“Clinically, the current finding underscores the importance of not using iron supplements for treating anemia in older patients where there is no clear evidence of iron deficiency. There is growing concern that higher brain iron levels are associated with more aggressive disease in both AD and Parkinson’s disease,” Ashley Bush, director of the Melbourne Dementia Research Centre and professor of psychiatry and neuroscience at the University of Melbourne, Australia, told Medscape Medical News.
4. Common Prescription Medications
A study of nearly 285,000 individuals age 55 to 100, done by British researchers, found that a class of common prescription drugs called anticholinergics increased dementia risk by 50% when “strong” anticholinergics were taken daily for three years. The association was strongest in those diagnosed with dementia before the age of 80, which according to the authors indicated that such drugs should be prescribed “with caution” in middle age and older adults. Previous studies have also linked some anticholinergics to increased dementia risk.
Anticholinergics block the action of the neurotransmitter acetylcholine which is involved in heart rate, muscle movement, blood vessel dilation and other nervous system functions. They’re used to treat a range of conditions from allergies and asthma to depression, epilepsy, and gastrointestinal issues and include the antihistamine Benadryl, the bladder drug Enablex and the antidepressant Paxil, among many others.
According to the New York Times, older adults are likely to be taking many anticholinergics simply because they tend to have more medical problems, and they may be more sensitive to them because acetylcholine production decreases with age. Antidepressants, bladder drugs, antipsychotics and epilepsy medications were most problematic while no increased risk of dementia was found with antihistamines, muscle relaxants, bronchodilators, and stomach spasm and heart arrhythmia medications.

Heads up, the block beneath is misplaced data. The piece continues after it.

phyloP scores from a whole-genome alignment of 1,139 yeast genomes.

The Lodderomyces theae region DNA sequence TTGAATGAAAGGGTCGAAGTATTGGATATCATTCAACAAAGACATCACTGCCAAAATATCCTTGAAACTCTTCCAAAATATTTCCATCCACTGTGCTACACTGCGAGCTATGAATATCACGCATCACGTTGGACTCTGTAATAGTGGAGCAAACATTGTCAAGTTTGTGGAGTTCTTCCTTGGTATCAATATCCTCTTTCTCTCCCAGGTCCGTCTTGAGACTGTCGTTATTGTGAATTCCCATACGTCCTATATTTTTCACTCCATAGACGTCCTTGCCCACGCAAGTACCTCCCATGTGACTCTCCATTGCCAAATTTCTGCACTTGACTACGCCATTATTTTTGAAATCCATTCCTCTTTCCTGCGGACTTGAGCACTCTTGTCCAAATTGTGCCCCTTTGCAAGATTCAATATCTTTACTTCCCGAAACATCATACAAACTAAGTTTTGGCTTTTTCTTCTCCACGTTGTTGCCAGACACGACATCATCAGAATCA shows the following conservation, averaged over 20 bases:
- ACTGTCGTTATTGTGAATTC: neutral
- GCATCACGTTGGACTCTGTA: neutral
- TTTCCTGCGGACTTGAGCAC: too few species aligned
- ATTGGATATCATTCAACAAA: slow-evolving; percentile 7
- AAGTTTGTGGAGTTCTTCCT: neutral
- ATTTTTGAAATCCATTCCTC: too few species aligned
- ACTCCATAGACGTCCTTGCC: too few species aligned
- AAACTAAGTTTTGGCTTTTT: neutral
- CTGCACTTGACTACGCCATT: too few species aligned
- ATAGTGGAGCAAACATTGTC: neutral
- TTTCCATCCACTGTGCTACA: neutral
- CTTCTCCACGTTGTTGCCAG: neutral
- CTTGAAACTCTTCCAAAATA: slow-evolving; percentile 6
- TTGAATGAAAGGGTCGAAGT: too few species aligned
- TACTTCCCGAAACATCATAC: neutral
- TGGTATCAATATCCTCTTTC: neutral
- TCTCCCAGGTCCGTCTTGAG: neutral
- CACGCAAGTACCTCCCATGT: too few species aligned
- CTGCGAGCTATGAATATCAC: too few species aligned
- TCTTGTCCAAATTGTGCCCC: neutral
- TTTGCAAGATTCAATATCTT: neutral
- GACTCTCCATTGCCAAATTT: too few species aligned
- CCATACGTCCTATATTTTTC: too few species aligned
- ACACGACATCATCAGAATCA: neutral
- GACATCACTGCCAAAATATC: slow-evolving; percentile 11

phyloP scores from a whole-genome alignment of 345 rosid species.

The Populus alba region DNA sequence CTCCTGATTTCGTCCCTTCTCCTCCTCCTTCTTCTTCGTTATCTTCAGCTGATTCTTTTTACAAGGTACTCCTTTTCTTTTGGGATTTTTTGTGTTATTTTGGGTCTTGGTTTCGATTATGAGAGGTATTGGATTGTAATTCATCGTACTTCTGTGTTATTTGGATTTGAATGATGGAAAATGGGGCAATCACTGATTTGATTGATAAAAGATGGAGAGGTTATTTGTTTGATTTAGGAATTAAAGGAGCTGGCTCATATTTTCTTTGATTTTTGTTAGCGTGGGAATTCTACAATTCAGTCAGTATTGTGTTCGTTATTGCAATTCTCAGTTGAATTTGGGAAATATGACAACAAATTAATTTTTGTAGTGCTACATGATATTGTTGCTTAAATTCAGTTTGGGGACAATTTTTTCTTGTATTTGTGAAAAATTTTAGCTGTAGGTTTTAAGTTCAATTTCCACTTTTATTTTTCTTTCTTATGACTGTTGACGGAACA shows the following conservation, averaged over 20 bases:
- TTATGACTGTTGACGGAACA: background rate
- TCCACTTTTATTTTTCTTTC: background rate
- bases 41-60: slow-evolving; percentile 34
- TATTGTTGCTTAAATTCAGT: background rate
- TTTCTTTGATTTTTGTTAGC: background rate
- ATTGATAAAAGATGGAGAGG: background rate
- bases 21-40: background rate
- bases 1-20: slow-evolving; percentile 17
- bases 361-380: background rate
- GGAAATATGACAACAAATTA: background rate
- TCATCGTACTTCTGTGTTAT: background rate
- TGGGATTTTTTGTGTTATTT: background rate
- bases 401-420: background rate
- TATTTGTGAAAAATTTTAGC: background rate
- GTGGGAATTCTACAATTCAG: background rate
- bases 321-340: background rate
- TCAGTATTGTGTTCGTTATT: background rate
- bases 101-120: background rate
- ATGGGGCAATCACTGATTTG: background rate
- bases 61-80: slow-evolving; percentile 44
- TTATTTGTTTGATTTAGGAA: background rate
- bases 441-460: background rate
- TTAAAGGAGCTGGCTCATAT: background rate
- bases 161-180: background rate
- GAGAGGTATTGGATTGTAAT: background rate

5. Liver Dysfunction
A groundbreaking study by researchers at Duke University and the Alzheimer’s Disease Neuroimaging Initiative has found new links between liver dysfunction, specifically altered liver enzymes, and Alzheimer’s disease. This study adds to the growing body of research tying Alzheimer’s disease to metabolic dysfunction such as diabetes and high cholesterol.
Metabolism is the process of getting energy from food. “Metabolic syndrome” is a cluster of conditions including high blood sugar, abnormal cholesterol and high blood pressure that increase the risk of heart disease, stroke and type 2 diabetes.
“While we have focused for too long on studying the brain in isolation, we now have to study the brain as an organ that is communicating with and connected to other organs that support its function, and that can contribute to its dysfunction,” Rima Kaddurah-Daouk, study co-author and professor of psychiatry and behavioral sciences at Duke University, told MedPage Today.
By Carah Wertheimer
Carah Wertheimer is a freelance writer based in Boulder, Colorado. Her areas of specialization include food, health, environment, social justice and community reporting. Her work has appeared in National Geographic, The Denver Post, The Daily Beast, the Boulder Daily Camera, Boulder Weekly and other publications.
Originally published OCTOBER 23, 2019